This project is located in an area of the agricultural Pampas that is undergoing a transformation process as a result of the economical growth in Argentina during recent years and the illusion of leaving the chaos of the city behind. There, a new urban development seems to replicate a predominant scheme of soil use and productivity: an imperative of calculations rationality and maximum benefits in terms of land yield.
These are developments that have displaced crops, giving rise to neighbourhoods without any public spaces. There are no pavements with trees and shadows, only inner roads and minimum services. Paradoxically, these moor areas in the Argentine plains seem to recreate a colonisation of The Pampas. More than a century ago, by means of the railways and with stations every twelve miles, the immensity of the plains were inhabited. In these colonies, the new settlers had to face the emptiness of immensity, the fear of darkness, and the distance at night. This scene is repeated today, but very soon these areas will end up being consolidated, setting up a new eventuality: resident’s privacy will be invaded by the inability to build party walls and by the density with which these neighbourhoods are being created.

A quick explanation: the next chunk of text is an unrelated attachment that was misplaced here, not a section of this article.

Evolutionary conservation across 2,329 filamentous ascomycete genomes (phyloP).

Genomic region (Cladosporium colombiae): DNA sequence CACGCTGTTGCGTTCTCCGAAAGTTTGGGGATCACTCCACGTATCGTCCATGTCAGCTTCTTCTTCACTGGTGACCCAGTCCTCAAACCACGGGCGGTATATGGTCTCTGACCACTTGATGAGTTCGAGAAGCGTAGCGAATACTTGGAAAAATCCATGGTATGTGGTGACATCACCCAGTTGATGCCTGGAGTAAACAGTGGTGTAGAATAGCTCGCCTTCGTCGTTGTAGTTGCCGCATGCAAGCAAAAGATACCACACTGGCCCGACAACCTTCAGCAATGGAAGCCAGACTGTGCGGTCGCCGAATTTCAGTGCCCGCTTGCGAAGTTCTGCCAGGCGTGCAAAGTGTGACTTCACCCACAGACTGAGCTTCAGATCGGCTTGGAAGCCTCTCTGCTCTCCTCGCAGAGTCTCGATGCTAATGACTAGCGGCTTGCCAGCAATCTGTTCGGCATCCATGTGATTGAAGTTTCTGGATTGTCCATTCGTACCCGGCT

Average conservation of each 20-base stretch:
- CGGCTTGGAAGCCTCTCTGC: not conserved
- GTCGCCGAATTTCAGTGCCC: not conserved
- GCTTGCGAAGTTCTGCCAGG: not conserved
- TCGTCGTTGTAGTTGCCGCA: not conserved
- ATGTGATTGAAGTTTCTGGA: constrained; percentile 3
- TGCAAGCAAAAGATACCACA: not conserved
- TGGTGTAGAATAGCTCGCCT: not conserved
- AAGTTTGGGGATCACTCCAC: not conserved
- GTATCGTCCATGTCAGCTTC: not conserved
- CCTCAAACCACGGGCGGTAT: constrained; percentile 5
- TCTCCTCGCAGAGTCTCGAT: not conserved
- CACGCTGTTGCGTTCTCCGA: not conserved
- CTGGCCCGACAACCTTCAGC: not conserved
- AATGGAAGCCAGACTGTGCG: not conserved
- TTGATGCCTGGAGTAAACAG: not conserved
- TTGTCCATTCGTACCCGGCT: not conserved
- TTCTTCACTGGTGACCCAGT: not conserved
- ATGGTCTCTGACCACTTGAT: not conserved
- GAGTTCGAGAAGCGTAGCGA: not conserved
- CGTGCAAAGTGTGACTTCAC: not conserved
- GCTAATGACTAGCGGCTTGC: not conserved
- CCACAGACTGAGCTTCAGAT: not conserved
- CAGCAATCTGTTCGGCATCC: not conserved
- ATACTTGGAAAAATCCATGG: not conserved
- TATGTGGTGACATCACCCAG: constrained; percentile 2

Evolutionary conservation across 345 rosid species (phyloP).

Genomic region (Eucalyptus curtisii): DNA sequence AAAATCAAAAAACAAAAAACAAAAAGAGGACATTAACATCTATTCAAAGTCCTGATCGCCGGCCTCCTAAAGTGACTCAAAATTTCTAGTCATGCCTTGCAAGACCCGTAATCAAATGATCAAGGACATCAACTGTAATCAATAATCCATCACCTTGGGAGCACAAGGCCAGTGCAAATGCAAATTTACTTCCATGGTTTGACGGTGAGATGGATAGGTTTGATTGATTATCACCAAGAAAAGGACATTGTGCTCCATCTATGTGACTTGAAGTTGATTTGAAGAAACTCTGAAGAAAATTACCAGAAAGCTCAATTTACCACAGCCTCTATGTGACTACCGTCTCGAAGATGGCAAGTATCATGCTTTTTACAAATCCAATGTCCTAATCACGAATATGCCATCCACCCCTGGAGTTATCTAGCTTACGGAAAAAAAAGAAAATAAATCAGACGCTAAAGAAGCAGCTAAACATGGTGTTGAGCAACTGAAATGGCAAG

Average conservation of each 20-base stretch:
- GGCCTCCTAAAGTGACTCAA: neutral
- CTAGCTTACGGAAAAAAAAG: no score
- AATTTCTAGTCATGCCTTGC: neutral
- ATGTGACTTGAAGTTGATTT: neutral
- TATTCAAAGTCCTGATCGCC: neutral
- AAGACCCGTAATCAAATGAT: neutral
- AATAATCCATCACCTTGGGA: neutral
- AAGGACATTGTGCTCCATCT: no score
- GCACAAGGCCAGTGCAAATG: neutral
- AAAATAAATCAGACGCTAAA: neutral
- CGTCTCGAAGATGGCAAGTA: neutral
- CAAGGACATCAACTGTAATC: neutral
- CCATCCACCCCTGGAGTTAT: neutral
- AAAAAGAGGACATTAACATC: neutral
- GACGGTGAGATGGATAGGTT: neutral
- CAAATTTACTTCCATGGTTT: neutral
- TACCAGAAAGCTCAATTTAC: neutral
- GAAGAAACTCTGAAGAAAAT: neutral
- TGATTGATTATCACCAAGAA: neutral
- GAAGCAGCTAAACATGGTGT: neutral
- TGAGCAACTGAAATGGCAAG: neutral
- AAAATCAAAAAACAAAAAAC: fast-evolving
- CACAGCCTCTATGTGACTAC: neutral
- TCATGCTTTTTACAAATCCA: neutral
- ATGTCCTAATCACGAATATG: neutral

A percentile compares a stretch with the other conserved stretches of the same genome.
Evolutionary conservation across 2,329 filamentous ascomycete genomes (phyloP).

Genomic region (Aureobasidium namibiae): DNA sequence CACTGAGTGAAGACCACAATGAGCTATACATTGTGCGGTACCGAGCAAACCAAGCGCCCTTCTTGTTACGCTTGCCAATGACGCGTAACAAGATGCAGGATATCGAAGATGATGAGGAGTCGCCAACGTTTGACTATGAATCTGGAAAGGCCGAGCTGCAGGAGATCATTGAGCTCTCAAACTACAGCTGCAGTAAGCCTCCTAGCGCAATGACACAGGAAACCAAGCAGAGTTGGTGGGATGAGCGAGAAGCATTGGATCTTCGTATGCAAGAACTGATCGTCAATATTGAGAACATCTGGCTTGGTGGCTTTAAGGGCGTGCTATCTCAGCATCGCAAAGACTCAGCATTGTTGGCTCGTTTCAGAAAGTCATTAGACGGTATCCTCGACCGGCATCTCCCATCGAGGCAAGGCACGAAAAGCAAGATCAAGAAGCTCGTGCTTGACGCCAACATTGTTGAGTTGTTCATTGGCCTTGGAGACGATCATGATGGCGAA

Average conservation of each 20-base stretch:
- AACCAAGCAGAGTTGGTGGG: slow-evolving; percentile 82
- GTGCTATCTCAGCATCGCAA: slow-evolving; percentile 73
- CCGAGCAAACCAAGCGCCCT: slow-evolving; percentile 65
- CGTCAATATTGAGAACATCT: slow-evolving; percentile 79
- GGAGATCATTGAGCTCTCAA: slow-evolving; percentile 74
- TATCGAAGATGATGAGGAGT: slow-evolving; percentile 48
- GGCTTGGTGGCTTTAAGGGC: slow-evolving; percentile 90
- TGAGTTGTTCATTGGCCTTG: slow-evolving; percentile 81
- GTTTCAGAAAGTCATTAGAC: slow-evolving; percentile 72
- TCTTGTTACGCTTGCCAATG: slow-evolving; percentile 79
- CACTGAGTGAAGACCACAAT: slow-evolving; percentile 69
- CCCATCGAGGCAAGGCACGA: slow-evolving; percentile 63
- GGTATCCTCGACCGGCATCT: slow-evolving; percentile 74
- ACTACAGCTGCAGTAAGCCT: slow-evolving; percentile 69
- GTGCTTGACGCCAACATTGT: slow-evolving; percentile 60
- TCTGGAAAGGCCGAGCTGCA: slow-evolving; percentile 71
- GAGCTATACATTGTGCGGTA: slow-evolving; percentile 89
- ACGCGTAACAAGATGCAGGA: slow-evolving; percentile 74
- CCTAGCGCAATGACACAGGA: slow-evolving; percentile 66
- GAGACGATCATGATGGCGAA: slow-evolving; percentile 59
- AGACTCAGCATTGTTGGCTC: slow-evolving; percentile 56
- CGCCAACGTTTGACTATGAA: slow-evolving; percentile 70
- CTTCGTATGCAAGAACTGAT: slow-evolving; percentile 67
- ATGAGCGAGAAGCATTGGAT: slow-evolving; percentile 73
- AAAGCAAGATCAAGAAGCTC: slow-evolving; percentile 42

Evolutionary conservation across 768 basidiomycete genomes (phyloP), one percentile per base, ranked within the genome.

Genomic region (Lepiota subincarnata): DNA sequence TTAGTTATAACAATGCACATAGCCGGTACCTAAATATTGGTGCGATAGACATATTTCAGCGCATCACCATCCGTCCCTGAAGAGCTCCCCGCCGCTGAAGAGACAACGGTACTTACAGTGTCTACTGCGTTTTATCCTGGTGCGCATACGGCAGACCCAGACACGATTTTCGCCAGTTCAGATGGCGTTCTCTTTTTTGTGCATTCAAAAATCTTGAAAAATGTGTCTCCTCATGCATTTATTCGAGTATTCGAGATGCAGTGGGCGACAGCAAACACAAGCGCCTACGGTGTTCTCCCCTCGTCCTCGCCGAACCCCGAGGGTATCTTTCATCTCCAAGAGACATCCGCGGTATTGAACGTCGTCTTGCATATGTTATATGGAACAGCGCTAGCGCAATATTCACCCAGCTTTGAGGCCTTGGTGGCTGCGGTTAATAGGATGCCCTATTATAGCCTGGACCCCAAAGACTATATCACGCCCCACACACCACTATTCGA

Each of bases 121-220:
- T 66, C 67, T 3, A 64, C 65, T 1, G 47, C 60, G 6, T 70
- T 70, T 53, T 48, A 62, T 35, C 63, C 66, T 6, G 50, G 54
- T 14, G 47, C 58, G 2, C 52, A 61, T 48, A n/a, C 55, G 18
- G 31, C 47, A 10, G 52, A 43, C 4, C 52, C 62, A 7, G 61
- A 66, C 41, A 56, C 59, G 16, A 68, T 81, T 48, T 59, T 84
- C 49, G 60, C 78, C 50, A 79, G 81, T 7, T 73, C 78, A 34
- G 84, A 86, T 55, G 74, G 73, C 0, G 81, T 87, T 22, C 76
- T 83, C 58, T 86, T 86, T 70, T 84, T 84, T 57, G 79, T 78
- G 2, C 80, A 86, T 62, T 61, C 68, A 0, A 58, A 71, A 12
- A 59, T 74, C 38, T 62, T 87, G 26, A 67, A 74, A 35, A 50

How can we conceive a spatial structure that, apart from providing accommodation for the required activities, is able to respond to the eventualities of a scenario and of people in transition? A structure that can cope with the needs for protection and shelter in the beginning, transmuting into privacy over time.
“In response to these concerns, introspection is the argument that guides and sets forth the research criteria.” Cisura, both as concept and action, is a gesture that conveys an expressive character to the project, materialising light and determining different spatialities, where “inside” and “outside” are expressed as ambiguous and indistinct concepts.
Introspective and anonymous atmospheric experiences are possible by creating small courtyards within the interior spatiality, which also gives way to the possibility of experiencing showering under summer rain. The house is therefore conceived as an open system, an ordered set of elements and related factors interacting with each other. Each of the parts has a specific function which, when integrated and depending on each other, keeps the whole set operating.
The coherence of the project as a whole arises from a symbiosis between the system’s own factors, from those of the transitional environment, and from the complex set of emotions, that is characteristic of all human creations.